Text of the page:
Sunbathing and tanning often get a bad rap in our society, but mounting evidence is revealing that moderate sun exposure at healthy levels is not only safe, but necessary. While burning and extreme sun exposure can lead to a slightly increased cancer risk, vitamin D (obtained from sun exposure) has been linked to a lower risk of many other cancers.
Vitamin D Important for Disease Prevention
In many cases we (sometimes literally) cut off our noses to spite our face when it comes to the sun. One study at the Oslo University Hospital in Norway found that the benefits of sun exposure far surpassed any risk:
It can be estimated that increased sun exposure to the Norwegian population might at worst result in 200-300 more CMM deaths per year, but it would elevate the vitamin D status by about 25 nmol/l (nanomoles per liter) and might result in 4,000 fewer internal cancers and about 3,000 fewer cancer deaths overall.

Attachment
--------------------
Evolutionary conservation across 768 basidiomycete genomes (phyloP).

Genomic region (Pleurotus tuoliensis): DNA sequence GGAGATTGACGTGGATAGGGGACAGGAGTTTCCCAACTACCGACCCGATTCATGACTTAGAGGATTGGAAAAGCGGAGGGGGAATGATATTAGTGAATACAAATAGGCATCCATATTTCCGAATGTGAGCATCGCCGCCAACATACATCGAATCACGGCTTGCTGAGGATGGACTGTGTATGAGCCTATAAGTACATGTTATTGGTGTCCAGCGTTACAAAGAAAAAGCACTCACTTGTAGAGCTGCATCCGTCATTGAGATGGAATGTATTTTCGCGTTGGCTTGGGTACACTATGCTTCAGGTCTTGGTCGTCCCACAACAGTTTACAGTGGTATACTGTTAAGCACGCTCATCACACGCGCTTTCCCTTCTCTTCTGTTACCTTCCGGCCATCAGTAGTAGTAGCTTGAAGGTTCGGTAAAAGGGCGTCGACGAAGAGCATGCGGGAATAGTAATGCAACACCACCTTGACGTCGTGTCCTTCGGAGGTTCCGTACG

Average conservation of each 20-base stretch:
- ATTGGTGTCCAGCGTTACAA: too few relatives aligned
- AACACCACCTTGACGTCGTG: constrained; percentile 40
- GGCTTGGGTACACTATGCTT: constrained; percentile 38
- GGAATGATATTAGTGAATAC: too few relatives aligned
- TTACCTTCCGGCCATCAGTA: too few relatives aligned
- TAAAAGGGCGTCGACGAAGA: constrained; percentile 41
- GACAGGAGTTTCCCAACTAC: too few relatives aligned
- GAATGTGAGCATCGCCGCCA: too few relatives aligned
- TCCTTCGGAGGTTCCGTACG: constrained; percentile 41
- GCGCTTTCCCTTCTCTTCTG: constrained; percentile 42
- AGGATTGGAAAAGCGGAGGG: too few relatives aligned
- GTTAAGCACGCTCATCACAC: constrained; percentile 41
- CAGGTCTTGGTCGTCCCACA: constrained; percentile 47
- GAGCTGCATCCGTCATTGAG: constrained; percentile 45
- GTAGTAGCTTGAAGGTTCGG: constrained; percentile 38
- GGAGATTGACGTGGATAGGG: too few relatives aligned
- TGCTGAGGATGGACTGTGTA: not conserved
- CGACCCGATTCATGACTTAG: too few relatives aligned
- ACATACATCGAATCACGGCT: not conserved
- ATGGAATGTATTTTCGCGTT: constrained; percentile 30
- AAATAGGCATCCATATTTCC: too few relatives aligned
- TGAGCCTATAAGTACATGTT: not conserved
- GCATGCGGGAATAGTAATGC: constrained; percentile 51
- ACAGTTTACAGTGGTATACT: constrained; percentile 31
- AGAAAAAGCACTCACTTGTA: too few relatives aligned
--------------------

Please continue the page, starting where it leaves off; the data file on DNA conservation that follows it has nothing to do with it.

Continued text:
Other studies have found links between low-vitamin D levels and Parkinson’s Disease, bone disease, blood clots, diabetes, heart disease and high blood pressure. A recent study even found that regular sun exposure helped women to live longer. Yet another study found that regular sun exposure could cut breast cancer risk in half!
Vitamin D during Pregnancy and Nursing
Vitamin D is essential during pregnancy and nursing as adequate blood levels of vitamin D have been linked to lower premature labor and overall complication risk. Low vitamin D levels can put a mom at higher risk for gestational diabetes and can lead to bone or other problems for the baby. Another recent study found that pregnant women should get more sun to increase several health markers for themselves and their babies.
This article from the Vitamin D council details the many ways that vitamin D supports a healthy pregnancy, including:
Dr. Joyce Lee and her colleagues at the University of Michigan studied 40 pregnant women, the majority taking prenatal vitamins. Only two had blood levels >50 ng/mL and only three had levels >40 ng/mL. That is, 37 of 40 pregnant women had levels below 40 ng/mL, and the majority had levels below 20 ng/mL. More than 25% had levels below 10 ng/mL.